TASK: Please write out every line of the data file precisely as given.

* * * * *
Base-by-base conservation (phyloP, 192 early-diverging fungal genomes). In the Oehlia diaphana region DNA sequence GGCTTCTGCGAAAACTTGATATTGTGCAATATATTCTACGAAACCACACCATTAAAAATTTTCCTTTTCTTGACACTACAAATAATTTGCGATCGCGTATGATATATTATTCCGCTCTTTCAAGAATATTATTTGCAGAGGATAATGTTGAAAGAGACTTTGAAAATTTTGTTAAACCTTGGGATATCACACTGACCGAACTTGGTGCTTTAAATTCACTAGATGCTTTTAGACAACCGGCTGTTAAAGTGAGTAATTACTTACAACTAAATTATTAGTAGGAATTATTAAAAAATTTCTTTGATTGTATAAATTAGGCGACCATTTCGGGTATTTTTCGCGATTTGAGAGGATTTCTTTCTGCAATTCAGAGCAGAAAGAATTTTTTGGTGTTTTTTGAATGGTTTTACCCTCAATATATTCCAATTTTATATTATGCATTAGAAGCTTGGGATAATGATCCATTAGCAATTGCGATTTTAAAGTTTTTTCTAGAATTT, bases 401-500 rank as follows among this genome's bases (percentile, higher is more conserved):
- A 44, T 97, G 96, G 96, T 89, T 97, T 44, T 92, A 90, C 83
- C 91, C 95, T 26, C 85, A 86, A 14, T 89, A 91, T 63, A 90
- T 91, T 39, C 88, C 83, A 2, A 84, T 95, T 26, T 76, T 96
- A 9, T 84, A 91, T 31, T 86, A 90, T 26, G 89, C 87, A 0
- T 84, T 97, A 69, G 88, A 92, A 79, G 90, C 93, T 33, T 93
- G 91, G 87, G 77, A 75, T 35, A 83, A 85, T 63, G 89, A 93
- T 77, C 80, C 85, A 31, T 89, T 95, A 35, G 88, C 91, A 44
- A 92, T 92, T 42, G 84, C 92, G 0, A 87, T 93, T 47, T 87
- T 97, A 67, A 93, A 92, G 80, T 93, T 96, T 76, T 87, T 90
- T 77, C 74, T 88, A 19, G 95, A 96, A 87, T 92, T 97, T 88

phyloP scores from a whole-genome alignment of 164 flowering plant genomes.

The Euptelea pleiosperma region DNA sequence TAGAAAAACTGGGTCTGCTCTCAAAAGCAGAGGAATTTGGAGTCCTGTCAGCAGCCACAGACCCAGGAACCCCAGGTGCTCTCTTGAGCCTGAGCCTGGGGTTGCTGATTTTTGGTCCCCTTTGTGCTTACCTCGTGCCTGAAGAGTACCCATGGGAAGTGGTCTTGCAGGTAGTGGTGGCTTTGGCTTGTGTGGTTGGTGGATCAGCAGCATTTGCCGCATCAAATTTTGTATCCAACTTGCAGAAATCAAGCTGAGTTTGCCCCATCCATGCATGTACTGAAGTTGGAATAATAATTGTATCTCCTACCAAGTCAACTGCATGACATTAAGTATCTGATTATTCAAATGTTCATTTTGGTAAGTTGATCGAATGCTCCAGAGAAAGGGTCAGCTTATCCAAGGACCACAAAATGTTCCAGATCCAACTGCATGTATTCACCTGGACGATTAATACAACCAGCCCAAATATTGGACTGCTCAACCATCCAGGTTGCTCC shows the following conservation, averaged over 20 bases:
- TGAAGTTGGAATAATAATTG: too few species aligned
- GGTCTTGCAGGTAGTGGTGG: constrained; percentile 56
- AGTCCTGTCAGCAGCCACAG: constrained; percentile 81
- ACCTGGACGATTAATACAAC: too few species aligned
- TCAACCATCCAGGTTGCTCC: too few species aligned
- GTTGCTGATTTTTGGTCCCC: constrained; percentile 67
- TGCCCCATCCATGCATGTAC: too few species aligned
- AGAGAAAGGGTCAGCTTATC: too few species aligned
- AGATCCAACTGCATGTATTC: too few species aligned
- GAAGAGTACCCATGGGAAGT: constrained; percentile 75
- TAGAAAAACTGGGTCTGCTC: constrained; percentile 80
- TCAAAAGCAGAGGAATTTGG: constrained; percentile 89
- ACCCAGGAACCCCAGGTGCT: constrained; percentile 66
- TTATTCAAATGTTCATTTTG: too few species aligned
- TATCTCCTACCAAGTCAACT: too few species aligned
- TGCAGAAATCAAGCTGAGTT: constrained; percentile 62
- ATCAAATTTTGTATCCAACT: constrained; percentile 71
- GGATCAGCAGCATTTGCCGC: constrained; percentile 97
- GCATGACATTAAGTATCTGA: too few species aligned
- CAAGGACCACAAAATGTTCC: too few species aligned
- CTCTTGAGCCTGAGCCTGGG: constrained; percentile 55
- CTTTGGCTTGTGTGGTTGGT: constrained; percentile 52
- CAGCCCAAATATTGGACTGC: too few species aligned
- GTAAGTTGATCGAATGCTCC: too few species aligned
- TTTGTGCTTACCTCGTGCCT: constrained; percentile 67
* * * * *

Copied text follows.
Base-by-base conservation (phyloP, 192 early-diverging fungal genomes). In the Oehlia diaphana region DNA sequence GGCTTCTGCGAAAACTTGATATTGTGCAATATATTCTACGAAACCACACCATTAAAAATTTTCCTTTTCTTGACACTACAAATAATTTGCGATCGCGTATGATATATTATTCCGCTCTTTCAAGAATATTATTTGCAGAGGATAATGTTGAAAGAGACTTTGAAAATTTTGTTAAACCTTGGGATATCACACTGACCGAACTTGGTGCTTTAAATTCACTAGATGCTTTTAGACAACCGGCTGTTAAAGTGAGTAATTACTTACAACTAAATTATTAGTAGGAATTATTAAAAAATTTCTTTGATTGTATAAATTAGGCGACCATTTCGGGTATTTTTCGCGATTTGAGAGGATTTCTTTCTGCAATTCAGAGCAGAAAGAATTTTTTGGTGTTTTTTGAATGGTTTTACCCTCAATATATTCCAATTTTATATTATGCATTAGAAGCTTGGGATAATGATCCATTAGCAATTGCGATTTTAAAGTTTTTTCTAGAATTT, bases 401-500 rank as follows among this genome's bases (percentile, higher is more conserved):
- A 44, T 97, G 96, G 96, T 89, T 97, T 44, T 92, A 90, C 83
- C 91, C 95, T 26, C 85, A 86, A 14, T 89, A 91, T 63, A 90
- T 91, T 39, C 88, C 83, A 2, A 84, T 95, T 26, T 76, T 96
- A 9, T 84, A 91, T 31, T 86, A 90, T 26, G 89, C 87, A 0
- T 84, T 97, A 69, G 88, A 92, A 79, G 90, C 93, T 33, T 93
- G 91, G 87, G 77, A 75, T 35, A 83, A 85, T 63, G 89, A 93
- T 77, C 80, C 85, A 31, T 89, T 95, A 35, G 88, C 91, A 44
- A 92, T 92, T 42, G 84, C 92, G 0, A 87, T 93, T 47, T 87
- T 97, A 67, A 93, A 92, G 80, T 93, T 96, T 76, T 87, T 90
- T 77, C 74, T 88, A 19, G 95, A 96, A 87, T 92, T 97, T 88

phyloP scores from a whole-genome alignment of 164 flowering plant genomes.

The Euptelea pleiosperma region DNA sequence TAGAAAAACTGGGTCTGCTCTCAAAAGCAGAGGAATTTGGAGTCCTGTCAGCAGCCACAGACCCAGGAACCCCAGGTGCTCTCTTGAGCCTGAGCCTGGGGTTGCTGATTTTTGGTCCCCTTTGTGCTTACCTCGTGCCTGAAGAGTACCCATGGGAAGTGGTCTTGCAGGTAGTGGTGGCTTTGGCTTGTGTGGTTGGTGGATCAGCAGCATTTGCCGCATCAAATTTTGTATCCAACTTGCAGAAATCAAGCTGAGTTTGCCCCATCCATGCATGTACTGAAGTTGGAATAATAATTGTATCTCCTACCAAGTCAACTGCATGACATTAAGTATCTGATTATTCAAATGTTCATTTTGGTAAGTTGATCGAATGCTCCAGAGAAAGGGTCAGCTTATCCAAGGACCACAAAATGTTCCAGATCCAACTGCATGTATTCACCTGGACGATTAATACAACCAGCCCAAATATTGGACTGCTCAACCATCCAGGTTGCTCC shows the following conservation, averaged over 20 bases:
- TGAAGTTGGAATAATAATTG: too few species aligned
- GGTCTTGCAGGTAGTGGTGG: constrained; percentile 56
- AGTCCTGTCAGCAGCCACAG: constrained; percentile 81
- ACCTGGACGATTAATACAAC: too few species aligned
- TCAACCATCCAGGTTGCTCC: too few species aligned
- GTTGCTGATTTTTGGTCCCC: constrained; percentile 67
- TGCCCCATCCATGCATGTAC: too few species aligned
- AGAGAAAGGGTCAGCTTATC: too few species aligned
- AGATCCAACTGCATGTATTC: too few species aligned
- GAAGAGTACCCATGGGAAGT: constrained; percentile 75
- TAGAAAAACTGGGTCTGCTC: constrained; percentile 80
- TCAAAAGCAGAGGAATTTGG: constrained; percentile 89
- ACCCAGGAACCCCAGGTGCT: constrained; percentile 66
- TTATTCAAATGTTCATTTTG: too few species aligned
- TATCTCCTACCAAGTCAACT: too few species aligned
- TGCAGAAATCAAGCTGAGTT: constrained; percentile 62
- ATCAAATTTTGTATCCAACT: constrained; percentile 71
- GGATCAGCAGCATTTGCCGC: constrained; percentile 97
- GCATGACATTAAGTATCTGA: too few species aligned
- CAAGGACCACAAAATGTTCC: too few species aligned
- CTCTTGAGCCTGAGCCTGGG: constrained; percentile 55
- CTTTGGCTTGTGTGGTTGGT: constrained; percentile 52
- CAGCCCAAATATTGGACTGC: too few species aligned
- GTAAGTTGATCGAATGCTCC: too few species aligned
- TTTGTGCTTACCTCGTGCCT: constrained; percentile 67